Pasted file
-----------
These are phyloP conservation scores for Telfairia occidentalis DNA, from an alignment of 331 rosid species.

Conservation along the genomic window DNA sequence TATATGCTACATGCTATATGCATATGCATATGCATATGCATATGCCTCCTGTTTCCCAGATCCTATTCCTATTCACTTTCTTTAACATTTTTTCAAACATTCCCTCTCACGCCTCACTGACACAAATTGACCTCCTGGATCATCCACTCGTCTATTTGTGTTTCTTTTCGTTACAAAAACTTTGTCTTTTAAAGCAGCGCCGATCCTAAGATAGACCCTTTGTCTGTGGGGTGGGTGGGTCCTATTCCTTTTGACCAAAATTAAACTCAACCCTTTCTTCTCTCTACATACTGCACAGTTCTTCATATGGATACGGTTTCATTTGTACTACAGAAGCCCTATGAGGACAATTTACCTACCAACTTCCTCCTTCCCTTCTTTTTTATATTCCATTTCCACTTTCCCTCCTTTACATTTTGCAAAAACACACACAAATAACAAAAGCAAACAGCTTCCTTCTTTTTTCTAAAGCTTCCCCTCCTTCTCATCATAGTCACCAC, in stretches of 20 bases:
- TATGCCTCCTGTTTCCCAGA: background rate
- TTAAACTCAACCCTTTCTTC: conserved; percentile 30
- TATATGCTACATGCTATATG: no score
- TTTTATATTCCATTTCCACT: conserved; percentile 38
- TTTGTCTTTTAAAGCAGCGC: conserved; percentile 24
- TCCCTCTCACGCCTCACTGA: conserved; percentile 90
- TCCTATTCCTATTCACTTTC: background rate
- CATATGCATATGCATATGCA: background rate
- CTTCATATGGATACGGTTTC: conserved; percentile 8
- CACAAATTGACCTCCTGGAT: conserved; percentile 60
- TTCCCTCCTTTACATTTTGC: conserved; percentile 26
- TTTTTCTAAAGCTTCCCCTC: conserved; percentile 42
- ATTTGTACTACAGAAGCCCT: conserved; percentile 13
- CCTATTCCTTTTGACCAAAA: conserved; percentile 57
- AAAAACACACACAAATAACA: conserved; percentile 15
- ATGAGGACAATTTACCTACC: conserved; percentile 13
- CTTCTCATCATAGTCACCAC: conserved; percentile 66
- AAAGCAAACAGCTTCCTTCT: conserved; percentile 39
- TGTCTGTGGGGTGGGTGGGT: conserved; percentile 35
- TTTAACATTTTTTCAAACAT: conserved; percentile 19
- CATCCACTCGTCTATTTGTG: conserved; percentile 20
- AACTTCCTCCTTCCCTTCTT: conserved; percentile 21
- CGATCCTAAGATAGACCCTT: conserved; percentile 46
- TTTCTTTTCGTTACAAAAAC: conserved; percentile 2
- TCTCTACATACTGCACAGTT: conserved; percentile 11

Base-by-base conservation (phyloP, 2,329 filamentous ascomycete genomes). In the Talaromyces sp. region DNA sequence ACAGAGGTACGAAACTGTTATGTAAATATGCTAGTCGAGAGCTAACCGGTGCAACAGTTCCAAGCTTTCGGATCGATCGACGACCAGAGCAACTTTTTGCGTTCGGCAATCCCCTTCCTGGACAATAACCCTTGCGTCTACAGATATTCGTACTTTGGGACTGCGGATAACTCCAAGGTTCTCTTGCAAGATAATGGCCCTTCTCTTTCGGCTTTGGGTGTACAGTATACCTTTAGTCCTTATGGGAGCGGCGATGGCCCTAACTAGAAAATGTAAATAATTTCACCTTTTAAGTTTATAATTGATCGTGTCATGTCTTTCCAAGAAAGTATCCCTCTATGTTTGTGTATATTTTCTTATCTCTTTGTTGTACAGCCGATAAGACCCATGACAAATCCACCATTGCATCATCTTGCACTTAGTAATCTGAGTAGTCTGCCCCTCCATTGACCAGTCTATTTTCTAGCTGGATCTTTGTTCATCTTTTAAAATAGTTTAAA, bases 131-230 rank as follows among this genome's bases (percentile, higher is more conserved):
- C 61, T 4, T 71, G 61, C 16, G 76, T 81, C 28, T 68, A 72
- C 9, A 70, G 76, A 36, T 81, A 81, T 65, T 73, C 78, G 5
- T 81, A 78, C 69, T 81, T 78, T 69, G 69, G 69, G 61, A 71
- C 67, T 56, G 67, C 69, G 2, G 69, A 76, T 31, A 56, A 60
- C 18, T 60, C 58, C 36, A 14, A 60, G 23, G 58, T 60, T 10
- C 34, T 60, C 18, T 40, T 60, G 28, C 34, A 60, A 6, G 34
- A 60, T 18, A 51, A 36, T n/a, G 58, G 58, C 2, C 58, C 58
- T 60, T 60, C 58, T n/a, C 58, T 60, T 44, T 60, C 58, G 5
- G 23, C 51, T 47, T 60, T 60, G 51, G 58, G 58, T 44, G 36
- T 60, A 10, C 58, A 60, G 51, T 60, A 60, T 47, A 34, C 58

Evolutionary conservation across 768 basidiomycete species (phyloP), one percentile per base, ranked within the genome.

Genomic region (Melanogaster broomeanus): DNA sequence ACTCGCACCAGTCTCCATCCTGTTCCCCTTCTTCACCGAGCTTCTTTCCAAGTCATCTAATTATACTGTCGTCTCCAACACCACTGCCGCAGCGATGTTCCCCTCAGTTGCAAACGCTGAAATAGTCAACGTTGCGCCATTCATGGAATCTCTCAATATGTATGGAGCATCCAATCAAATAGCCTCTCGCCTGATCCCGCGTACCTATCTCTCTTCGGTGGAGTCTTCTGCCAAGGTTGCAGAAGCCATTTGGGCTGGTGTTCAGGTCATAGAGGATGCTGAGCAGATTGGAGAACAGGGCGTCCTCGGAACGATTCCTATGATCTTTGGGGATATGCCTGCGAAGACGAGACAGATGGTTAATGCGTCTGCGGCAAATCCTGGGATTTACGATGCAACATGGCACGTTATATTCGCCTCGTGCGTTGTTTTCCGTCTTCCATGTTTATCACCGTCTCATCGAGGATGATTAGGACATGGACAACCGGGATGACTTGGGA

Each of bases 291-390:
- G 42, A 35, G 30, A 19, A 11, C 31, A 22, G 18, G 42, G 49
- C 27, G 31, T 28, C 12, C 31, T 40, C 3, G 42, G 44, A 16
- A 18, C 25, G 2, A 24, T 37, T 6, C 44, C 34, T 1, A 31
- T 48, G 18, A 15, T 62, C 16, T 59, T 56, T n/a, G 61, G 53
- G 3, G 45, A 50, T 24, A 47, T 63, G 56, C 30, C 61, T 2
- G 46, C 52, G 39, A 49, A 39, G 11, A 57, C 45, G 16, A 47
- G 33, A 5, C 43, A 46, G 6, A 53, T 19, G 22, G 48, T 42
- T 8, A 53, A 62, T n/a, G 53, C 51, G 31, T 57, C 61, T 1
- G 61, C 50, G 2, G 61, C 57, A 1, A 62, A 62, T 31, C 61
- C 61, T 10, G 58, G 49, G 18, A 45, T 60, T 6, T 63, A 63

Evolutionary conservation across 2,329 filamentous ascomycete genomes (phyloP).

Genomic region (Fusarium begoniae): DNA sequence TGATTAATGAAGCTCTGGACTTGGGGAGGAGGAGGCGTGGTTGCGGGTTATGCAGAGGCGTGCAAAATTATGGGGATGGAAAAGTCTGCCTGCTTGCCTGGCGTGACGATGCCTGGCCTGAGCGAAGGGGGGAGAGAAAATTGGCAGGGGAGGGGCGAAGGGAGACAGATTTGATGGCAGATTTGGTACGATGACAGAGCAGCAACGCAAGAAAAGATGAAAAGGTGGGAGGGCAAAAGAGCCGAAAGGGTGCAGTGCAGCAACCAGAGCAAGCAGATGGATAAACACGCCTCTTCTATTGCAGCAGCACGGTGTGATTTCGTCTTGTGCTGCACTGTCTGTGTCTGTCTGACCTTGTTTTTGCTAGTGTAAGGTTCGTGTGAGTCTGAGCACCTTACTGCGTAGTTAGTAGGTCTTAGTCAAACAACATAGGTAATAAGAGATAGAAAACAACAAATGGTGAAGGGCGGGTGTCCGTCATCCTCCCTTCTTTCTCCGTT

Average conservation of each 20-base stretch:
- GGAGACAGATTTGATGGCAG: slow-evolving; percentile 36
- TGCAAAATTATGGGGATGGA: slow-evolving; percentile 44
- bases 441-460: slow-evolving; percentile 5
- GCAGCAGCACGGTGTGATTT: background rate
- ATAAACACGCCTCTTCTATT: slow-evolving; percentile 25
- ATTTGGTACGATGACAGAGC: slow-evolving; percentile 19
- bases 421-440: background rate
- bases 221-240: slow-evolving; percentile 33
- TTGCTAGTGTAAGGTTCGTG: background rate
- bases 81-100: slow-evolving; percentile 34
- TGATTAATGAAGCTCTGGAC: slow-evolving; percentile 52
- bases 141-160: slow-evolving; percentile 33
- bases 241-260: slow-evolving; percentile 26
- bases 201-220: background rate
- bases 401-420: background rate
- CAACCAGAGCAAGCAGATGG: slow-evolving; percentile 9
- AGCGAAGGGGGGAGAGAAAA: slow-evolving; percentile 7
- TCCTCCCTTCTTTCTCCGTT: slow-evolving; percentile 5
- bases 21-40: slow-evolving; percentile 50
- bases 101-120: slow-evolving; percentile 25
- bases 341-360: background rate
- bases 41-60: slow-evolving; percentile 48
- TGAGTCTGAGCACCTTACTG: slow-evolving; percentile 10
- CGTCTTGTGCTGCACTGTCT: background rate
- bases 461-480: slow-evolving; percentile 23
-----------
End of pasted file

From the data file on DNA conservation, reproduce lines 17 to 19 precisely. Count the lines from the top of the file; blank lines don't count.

- AAAAACACACACAAATAACA: conserved; percentile 15
- ATGAGGACAATTTACCTACC: conserved; percentile 13
- CTTCTCATCATAGTCACCAC: conserved; percentile 66